Super 8: How a Far-Out Premise Stays Rooted in Reality
by Jennifer AlLee
When this summer rolled around, there were two movies I was really looking forward to. One of them is Cowboys and Aliens. The title grabbed me first. Then, when I found out it stars James Bond and Indiana Jones (Daniel Craig and Harrison Ford, respectively), I was sold. But it doesn’t come out until early August, so I’ll have to wait.
The other movie is Super 8. It came out in June and I rushed to the theater to see it. Written and directed by J.J. Abrams (of LOST and Alias fame), I expected it to be good. Add Steven Spielberg as a producer, and I expected it to be great. I was not disappointed.
|Steven Spielberg & J.J. Abrams|
I don’t want to spoil any surprises in case you haven’t seen it, but the basic plot of the movie is that over summer break, a group of middle-school students are making a short zombie movie for a film contest. While they are out shooting scenes by the train tracks, they catch an accident, and then weird things start happening in town.
The movie is exciting. It has moments that make you gasp and jump in your seat. And, with Abrams and Spielberg, you can pretty much expect to find an alien in it. It’s a great summer flick. But it also worked on a deeper, emotional level.
How? How does a movie like that suck you in and make you care about all the characters? By starting with something normal. Something heartbreaking. The very first scene is of a steel plant, and the foreman is changing the sign that says how many days they’ve gone without an accident. Now it says “0”. The next scene is of a family gathered together after a funeral, the son sitting sad and alone outside. And we know exactly where we are.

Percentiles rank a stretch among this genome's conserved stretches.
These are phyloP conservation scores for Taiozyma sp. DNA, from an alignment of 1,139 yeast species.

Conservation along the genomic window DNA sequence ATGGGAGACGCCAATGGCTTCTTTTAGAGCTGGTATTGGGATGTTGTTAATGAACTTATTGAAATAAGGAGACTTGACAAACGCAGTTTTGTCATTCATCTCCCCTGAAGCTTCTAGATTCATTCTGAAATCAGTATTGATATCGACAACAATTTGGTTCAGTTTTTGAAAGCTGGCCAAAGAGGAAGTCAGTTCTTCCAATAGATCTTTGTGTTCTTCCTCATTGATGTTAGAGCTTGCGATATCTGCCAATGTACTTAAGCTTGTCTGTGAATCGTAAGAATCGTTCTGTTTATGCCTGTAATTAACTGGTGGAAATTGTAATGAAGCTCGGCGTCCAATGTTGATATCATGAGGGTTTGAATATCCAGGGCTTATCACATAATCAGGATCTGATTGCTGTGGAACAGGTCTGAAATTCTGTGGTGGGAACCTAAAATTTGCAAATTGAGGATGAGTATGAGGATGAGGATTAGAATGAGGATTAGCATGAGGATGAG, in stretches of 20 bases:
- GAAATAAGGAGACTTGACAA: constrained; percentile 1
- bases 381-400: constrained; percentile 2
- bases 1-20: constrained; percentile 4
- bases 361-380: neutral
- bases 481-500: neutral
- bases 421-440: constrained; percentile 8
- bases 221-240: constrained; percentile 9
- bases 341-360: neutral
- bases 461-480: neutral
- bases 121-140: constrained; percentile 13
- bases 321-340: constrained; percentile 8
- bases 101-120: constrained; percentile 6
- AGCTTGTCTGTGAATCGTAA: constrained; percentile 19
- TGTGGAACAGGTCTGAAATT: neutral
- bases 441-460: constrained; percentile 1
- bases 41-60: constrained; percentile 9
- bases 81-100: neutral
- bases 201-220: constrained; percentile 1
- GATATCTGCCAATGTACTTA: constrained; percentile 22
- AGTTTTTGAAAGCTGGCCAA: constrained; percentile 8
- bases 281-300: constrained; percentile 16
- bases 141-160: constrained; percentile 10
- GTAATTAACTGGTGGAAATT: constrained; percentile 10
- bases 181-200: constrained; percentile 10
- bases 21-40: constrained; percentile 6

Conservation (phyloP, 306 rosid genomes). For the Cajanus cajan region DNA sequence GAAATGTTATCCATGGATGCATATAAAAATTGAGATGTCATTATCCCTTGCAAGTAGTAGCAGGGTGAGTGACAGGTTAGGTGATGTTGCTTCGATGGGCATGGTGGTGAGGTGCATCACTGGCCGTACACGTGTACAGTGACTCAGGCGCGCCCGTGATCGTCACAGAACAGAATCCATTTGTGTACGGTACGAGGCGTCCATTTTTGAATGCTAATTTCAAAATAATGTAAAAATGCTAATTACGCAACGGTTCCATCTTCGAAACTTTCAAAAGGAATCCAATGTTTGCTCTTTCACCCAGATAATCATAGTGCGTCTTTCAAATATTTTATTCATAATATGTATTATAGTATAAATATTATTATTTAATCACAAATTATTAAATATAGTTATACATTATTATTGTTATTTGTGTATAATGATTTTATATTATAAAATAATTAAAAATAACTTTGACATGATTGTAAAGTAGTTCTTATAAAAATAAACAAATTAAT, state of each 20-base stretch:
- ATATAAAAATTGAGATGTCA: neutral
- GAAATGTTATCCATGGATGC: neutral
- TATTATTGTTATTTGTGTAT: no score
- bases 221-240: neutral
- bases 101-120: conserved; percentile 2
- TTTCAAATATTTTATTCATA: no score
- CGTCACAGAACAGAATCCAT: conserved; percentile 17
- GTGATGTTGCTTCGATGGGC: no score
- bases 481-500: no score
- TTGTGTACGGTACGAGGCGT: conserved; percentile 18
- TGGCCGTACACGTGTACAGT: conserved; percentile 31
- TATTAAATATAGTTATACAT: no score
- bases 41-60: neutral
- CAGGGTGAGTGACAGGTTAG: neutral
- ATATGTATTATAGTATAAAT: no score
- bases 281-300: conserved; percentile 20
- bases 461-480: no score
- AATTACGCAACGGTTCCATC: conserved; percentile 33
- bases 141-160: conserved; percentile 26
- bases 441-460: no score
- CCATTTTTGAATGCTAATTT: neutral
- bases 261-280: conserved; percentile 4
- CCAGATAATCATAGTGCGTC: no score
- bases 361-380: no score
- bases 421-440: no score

|Super 8 stars: Elle Fanning, |
Riley Griffiths, & Joel Courtney
It’s a master-stroke of great scriptwriting. And it works the same way in novels. When we ground our stories in reality and share emotions that anyone can relate to, we can then take the reader just about anywhere. Whether it’s back through history, smack dab in the middle of modern times, or far into the future, the reader will go on the journey if the emotions are honest and true. It’s something I’m holding onto as I plan out future projects.
How about you? Is there a movie, book, or TV show that you’ll willingly suspend belief for because the characters and their emotions are so real? Or perhaps something with a good plot, but it was ruined for you because nobody acted the way a real person would?
And as a side question… what was your favorite movie this summer?
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